I still love to draw without the expectation of using it for textile works too. There are some limitations with what you can achieve with these dye techniques and some subjects just appeal more to me in a drawn state. I’m keeping a kind of sketch diary at the moment and adding to it every now and then – working with fine, scratchy line work is good practice for the eye but it’s quite removed from the look of my finished works.
Photo: Crushing up local stone to create mineral pigment. I’ve used this in combination with katazome in new works including the work you see above the fireplace in From Narrabundah Hill. Image courtesy of the artist.
Photo: Installation view of Melinda Heal’s exhibition Dyeing the Liminal at Timeless Textiles in Newcastle, 2019. Image courtesy of the artist.
Alison: Your recent solo exhibition in Newcastle offered audiences new insights to your processes, revealing the magic of the ground pigment and natural dye. What new spaces did you explore in this exhibition and how are you approaching other projects on the horizon?
Melinda: Dyeing the Liminal in Newcastle discussed edges – the complexity in the landscape along fence lines and riverbeds. It is a culmination of two years of work and includes a selection of work from my residency in Nagano last year. It was my first time including so many works on paper in a solo show – using katazome with washi.
In May I have another solo show at the CSIRO Discovery Centre in Canberra, and I’m calling it Beautiful Weeds & Other Obsessions. In the past year I’ve been a bit obsessive with collecting rocks and stones and crushing them up really finely to use as pigment colour on cloth and paper.
Initially, I was just looking for interesting colours from around Canberra, but now I’ve also been finding things further afield in Australia and also in Nagano last year. As well as using the colours as pigment in the works, I’ve been exhibiting the colours I find in tiny glass jars – sort of reminiscent of a tiny museum exhibit and they form a really beautiful palette of the area where they were sourced. This has been a really exciting and consuming practice and it’s really been pushing my work closer to a more natural, earthy palette.
I’ll be showing works using these pigment colours alongside floaty layered silk pieces – some of which are dyed with Eucalyptus dyes – in the CSIRO space, particularly ones depicting ‘beautiful weeds’, another favourite subject of mine. It will be interesting to bring these natural science themes together in a show at such an appropriate location.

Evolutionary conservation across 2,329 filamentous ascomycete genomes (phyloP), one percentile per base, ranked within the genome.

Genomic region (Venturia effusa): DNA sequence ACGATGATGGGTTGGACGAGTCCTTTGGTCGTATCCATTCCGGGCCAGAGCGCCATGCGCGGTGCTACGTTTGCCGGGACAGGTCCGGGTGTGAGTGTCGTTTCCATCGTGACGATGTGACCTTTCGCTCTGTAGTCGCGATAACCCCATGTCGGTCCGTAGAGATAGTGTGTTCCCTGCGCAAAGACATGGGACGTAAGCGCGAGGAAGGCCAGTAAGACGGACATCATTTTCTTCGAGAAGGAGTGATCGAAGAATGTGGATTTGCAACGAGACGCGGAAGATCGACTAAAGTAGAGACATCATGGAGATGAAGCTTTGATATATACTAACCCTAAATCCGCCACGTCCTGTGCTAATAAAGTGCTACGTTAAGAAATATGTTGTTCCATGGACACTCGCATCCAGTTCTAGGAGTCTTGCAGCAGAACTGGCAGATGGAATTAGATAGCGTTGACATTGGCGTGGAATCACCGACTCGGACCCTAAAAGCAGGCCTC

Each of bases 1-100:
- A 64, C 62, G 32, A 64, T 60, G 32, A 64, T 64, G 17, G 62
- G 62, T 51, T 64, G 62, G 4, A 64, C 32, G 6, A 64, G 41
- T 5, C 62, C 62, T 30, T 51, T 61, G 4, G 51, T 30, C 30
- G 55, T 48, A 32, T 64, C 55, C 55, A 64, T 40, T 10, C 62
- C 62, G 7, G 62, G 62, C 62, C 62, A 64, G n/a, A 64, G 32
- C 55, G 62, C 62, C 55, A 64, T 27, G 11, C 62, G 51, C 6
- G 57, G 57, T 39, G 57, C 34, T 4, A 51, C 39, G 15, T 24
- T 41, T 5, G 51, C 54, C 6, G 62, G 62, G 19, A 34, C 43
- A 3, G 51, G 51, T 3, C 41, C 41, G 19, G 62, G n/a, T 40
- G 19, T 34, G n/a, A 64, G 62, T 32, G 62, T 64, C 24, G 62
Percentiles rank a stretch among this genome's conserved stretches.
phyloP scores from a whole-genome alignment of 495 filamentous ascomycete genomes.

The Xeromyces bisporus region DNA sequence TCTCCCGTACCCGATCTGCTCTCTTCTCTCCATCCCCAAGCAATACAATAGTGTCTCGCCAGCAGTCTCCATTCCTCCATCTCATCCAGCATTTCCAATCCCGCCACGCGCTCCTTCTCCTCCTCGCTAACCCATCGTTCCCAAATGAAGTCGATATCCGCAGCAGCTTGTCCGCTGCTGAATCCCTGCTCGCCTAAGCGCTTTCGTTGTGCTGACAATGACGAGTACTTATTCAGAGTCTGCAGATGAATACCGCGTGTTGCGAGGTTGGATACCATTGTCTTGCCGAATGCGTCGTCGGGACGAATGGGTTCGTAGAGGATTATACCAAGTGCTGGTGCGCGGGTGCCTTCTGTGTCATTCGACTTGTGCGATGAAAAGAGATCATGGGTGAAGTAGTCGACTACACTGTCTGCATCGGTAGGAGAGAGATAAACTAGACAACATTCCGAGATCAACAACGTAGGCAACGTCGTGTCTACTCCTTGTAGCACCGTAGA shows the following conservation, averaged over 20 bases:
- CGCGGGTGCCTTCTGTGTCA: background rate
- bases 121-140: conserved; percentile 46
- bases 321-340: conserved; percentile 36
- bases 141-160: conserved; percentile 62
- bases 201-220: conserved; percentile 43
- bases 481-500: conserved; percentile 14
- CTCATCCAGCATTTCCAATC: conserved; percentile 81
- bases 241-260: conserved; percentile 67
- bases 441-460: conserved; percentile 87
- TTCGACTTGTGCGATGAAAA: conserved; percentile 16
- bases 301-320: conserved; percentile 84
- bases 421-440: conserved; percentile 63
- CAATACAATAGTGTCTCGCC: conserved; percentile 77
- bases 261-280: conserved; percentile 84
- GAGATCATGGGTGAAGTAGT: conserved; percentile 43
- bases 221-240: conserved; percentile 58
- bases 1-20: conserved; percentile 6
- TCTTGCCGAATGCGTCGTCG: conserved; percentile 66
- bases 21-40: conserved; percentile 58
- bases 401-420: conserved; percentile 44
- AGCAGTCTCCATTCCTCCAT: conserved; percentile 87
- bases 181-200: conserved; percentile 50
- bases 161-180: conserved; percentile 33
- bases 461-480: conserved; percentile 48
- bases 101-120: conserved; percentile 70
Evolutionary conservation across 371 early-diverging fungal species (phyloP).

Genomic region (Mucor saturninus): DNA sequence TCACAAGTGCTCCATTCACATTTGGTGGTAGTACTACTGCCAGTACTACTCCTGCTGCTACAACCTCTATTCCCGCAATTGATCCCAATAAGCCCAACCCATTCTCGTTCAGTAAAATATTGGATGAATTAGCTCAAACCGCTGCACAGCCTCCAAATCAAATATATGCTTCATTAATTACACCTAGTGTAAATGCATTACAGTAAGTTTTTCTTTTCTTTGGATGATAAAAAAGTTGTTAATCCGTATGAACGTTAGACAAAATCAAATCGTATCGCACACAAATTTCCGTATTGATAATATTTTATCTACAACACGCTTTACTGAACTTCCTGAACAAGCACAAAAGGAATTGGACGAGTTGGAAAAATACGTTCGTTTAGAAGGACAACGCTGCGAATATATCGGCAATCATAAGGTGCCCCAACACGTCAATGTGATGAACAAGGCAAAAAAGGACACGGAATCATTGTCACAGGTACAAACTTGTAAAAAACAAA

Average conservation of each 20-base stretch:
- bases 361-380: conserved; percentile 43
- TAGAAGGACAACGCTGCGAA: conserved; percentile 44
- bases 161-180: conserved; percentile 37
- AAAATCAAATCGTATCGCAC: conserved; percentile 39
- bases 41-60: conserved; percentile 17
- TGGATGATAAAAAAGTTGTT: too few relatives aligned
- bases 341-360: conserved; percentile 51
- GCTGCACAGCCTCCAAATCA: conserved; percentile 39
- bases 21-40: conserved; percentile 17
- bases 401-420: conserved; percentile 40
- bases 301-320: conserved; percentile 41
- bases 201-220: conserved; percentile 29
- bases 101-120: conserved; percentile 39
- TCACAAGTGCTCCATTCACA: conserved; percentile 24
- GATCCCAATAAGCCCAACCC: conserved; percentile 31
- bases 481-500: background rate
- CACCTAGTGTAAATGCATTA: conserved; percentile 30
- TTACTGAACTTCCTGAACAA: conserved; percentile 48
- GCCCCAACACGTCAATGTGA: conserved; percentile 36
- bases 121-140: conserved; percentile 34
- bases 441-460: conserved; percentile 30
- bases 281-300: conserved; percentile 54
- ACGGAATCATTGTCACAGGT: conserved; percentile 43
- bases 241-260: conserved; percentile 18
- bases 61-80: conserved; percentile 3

Alison: A very fitting exhibition location for your pigment library! We look forward to seeing it grow as your career reaches new territory. Which artist would you recommend to broaden our understanding of contemporary katazome and yuzen practice?
Melinda: I can’t get past works by legend Nishijima Takeshi (1929-2003). Having recently been living near Japan’s Northern Alps, I was blown away by his mountain range works from the 1980’s all over again. Two years ago on a Japan trip I invested in a boxed monograph on his works and can look at it for hours trying to figure out how he did such interesting stuff with katazome!
Alison: For those who are now itching to try their hand at yuzen or katazome, where would you suggest they start?
Melinda: If you’re interested in starting out on a journey to learn these techniques, there are some old but useful books around in English available on katazome. There’s also quite a lot of information available on blogs and websites out there. Unfortunately, I’m not sure if there are any classes being taught in Australia. I do an occasional workshop but your best bet is still studying in Japan!
Alison: And finally, for those readers fortunate to be planning their next visit to Japan, can you share some ‘hidden gem’ recommendations for those seeking to soak up the dye culture?
Melinda: If you’re lucky enough to be wandering around Kyoto:
* Get yourself to Some Seiryukan Museum in Kyoto – take your shoes off and wander around on tatami to check out where dye techniques meet contemporary art.
Also, look out for yuzen ateliers in Kanazawa – birthplace of Kaga style yuzen. One comprehensive but small museum to visit is the Nagamachi Yuzen-kan.
Melinda Heal’s upcoming solo exhibition Beautiful Weeds & Other Obsessions will be held in the exhibition space at the CSIRO Discovery Centre, May 8–June 14, 2019 at the CSIRO Discovery Centre, Black Mountain site (Mon–Fri, 9am–4:30pm; closed weekends and public holidays). To learn more about the artist’s work, visit Melinda’s website.
Interview conducted by Alison Groves, April 2019
Photo: Melinda Heal’s mineral colour samples stored in glass vials. Image courtesy of the artist.